Earlier in my life, I thought there was one particular thing I was supposed to do with my life. I thought that God had a purpose for me and my main job was to discover what it was.
– Barbara Brown Taylor
Hank (not his real name) confused me.
Week after week he wandered inside Manna House mumbling, sometimes singing. He’d carry boxes. He’d unload fruit. He’d return a cart to the back (and you best get out of his way).
Everybody knew him. And I too finally understood: locked inside this 70ish year old body was the intellect of a young child.
But then Hank disappeared.
On a night away from Manna House, Hank was crossing the street as usual from his low-rent apartment complex to a nearby convenience store.
This time he didn’t make it across.
He was hit by a van and fell to the ground.
A few neighbors in his complex were looking out their windows that night. And witnessed not only the hit, but something else. Something very eerie.
The neighbors knew Hank because he loved them. When he volunteered at Manna House, it wasn’t just to serve the people who lined up there. It was also to help his neighbors back home. When he’d load up his own box of food to take home, he always packed extra to distribute to others. (I learned early on not to touch anything in Hank’s box. It was his to give away.)
But on the night of the accident, Hank was the one needing love.
The intoxicated driver and passenger in the van got out. They saw Hank motionless on the pavement. And made another bad decision that night. Instead of calling for help, they decided to do away with the evidence.
They lifted Hank’s body to load him in their van.
They couldn’t have imagined that eyes glaring through windows wouldn’t allow that for their Hank. Fingers quickly dialed 911 and the police arrived before the van got away.
Things looked bad for Hank. Because of the jostling, his injuries were now even worse. He was in ICU day after day after day. No one knew if this grown man with a child’s mind would ever recover.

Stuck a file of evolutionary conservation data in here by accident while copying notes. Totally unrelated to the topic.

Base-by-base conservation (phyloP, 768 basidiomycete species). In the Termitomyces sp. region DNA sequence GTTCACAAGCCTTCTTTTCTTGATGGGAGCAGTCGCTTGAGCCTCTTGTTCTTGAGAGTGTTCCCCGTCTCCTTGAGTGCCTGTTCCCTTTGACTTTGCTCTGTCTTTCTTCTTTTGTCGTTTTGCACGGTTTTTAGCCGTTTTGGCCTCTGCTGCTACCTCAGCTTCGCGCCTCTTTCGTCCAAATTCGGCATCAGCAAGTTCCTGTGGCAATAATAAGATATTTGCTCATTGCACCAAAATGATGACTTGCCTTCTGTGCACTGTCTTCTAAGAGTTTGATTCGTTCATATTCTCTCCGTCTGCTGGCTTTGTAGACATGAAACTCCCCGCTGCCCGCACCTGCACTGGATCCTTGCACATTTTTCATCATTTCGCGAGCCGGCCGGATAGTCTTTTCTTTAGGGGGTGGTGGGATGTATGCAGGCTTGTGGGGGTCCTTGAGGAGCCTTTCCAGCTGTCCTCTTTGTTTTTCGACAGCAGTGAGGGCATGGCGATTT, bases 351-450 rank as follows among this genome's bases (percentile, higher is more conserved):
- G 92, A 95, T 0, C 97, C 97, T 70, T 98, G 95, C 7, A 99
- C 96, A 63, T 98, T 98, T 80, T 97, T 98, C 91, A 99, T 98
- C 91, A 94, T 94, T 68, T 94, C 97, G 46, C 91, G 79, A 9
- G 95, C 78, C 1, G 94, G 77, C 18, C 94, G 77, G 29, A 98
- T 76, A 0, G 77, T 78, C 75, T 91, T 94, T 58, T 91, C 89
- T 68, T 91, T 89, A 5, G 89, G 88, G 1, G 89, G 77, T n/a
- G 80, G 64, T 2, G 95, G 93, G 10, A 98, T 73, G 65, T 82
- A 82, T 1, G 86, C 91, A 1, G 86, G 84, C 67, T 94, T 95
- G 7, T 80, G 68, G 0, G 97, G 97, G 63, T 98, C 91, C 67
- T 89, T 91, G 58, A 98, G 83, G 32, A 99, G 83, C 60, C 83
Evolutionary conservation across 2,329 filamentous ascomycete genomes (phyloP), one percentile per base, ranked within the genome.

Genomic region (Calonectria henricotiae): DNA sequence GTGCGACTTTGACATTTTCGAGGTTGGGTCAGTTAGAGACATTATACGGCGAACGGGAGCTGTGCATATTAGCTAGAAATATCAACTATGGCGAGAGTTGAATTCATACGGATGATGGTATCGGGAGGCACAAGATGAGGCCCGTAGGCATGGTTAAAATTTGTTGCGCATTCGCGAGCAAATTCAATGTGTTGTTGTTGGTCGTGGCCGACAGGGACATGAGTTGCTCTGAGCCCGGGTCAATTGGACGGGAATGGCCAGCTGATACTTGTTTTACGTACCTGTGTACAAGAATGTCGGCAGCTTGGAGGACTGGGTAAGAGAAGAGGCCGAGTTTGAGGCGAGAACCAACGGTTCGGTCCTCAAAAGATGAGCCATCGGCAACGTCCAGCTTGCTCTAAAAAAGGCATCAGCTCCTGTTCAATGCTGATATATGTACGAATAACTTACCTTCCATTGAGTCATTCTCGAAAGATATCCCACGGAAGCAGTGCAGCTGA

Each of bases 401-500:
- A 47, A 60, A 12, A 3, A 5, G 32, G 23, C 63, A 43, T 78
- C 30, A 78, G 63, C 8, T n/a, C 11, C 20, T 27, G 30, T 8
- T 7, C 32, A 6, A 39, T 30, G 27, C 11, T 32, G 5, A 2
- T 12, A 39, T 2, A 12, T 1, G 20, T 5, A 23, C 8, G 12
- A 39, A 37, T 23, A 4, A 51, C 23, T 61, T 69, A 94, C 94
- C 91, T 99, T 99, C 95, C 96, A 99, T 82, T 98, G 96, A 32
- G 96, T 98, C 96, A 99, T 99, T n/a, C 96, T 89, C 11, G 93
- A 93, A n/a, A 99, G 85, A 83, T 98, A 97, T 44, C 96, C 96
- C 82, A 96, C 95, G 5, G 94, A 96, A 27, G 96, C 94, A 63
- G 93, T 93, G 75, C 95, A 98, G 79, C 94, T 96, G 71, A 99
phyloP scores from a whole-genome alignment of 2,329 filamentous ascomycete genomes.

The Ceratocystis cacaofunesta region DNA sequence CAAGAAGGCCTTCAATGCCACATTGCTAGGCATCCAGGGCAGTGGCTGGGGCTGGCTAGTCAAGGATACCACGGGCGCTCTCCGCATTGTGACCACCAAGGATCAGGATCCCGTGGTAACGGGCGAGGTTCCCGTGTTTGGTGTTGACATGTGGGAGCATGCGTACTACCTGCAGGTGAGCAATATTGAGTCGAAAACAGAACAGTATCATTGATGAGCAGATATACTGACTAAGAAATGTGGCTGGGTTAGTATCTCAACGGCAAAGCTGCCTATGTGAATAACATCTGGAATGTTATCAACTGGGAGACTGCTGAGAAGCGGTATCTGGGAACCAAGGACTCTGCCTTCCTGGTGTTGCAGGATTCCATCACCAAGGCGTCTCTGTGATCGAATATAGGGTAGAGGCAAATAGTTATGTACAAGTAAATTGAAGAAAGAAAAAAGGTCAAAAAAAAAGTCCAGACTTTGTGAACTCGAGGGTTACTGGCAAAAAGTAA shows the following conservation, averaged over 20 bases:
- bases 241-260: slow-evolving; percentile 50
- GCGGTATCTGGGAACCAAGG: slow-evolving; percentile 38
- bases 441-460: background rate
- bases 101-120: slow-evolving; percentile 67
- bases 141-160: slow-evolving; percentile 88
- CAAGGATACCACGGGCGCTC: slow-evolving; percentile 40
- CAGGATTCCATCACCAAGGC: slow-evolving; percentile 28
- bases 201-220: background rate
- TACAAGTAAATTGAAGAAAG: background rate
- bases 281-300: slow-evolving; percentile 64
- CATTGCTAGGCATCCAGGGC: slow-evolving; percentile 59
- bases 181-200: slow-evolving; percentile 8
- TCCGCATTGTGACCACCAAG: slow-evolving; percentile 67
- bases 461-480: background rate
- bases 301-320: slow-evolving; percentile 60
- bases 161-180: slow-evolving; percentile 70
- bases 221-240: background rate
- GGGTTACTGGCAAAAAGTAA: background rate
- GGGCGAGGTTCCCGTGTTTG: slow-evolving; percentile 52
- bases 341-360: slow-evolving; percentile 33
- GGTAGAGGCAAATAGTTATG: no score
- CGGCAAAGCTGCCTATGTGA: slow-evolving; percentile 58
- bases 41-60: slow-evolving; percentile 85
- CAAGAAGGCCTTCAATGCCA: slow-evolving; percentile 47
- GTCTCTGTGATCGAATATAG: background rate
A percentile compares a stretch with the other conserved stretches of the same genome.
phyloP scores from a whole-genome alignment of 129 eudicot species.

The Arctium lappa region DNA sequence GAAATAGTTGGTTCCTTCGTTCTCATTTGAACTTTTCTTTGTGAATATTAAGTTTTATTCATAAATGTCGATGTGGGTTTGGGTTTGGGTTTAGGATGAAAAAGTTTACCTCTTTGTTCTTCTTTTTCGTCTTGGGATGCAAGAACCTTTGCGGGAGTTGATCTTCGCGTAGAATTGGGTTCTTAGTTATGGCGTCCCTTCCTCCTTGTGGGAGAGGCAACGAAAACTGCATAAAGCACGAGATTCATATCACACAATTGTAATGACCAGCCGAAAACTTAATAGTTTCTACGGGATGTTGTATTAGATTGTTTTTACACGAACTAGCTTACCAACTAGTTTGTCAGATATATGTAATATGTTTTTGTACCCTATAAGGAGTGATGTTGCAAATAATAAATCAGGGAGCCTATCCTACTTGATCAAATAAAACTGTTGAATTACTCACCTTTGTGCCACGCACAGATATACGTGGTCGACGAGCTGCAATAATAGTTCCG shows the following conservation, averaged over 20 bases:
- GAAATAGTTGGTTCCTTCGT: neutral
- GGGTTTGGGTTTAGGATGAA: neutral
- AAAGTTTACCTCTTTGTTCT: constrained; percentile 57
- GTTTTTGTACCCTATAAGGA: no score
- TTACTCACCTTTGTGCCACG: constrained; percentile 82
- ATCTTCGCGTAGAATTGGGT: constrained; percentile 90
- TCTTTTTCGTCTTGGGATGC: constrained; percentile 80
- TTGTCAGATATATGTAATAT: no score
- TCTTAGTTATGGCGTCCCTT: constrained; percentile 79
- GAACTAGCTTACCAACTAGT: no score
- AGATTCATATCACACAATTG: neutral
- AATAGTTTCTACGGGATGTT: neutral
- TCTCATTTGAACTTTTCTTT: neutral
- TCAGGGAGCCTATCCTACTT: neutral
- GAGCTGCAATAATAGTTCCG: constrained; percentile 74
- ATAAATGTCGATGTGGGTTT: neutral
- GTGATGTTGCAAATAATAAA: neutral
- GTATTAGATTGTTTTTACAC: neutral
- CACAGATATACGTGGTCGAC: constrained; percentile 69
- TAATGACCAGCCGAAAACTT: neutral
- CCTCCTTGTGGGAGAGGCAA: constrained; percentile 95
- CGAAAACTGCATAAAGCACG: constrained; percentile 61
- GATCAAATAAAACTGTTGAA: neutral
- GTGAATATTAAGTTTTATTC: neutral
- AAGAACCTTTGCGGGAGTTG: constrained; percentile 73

But friends came. Friends prayed. Friends loved. Little by little, Hank got better. And lot by lot, God did a miracle.
Last Wednesday night before we began the food distribution at Manna House, Fran prayed about Hank. As she was thanking God for his recovery, I heard shuffling feet around the corner.
There was Hank.
Oblivious to any attention on his account. He wore a neck brace, and he wasn’t mumbling to himself or singing like I had been used to him doing, but he still was Hank.
He still had purpose. He was gathering cans of food into a clean garbage bag. His driver asked if he needed that much, and he said he had to take it to his neighbors. She said okay. Because she knew he would.
This was how he loved his neighbors. And they loved him for it.
Hank isn’t finished here yet. An old man with a small mind but a big heart is still in use. Nobody can take that away before its time.
For the month of September, I’ll be exercising the Practice of Living with Purpose. I’m learning by watching people like Hank.
And learning that loving is our purpose, regardless of who we are, where we are, or what we have.
Because we’re not done here yet either.
* * *
What menial task can you do today with the purpose of love?
- August 2013: The practice of encounter
- July 2013: The practice of the wilderness
- June 2013: The practice of walking on earth
- May 2013: The practice of physical labor
- April 2013: The practice of saying no
- March 2013: The practice of wearing skin
- February 2013: The practice of slowing down
- January 2013: The practice of waking up to God
- Summaries – August 2013
- A new Bible memory challenge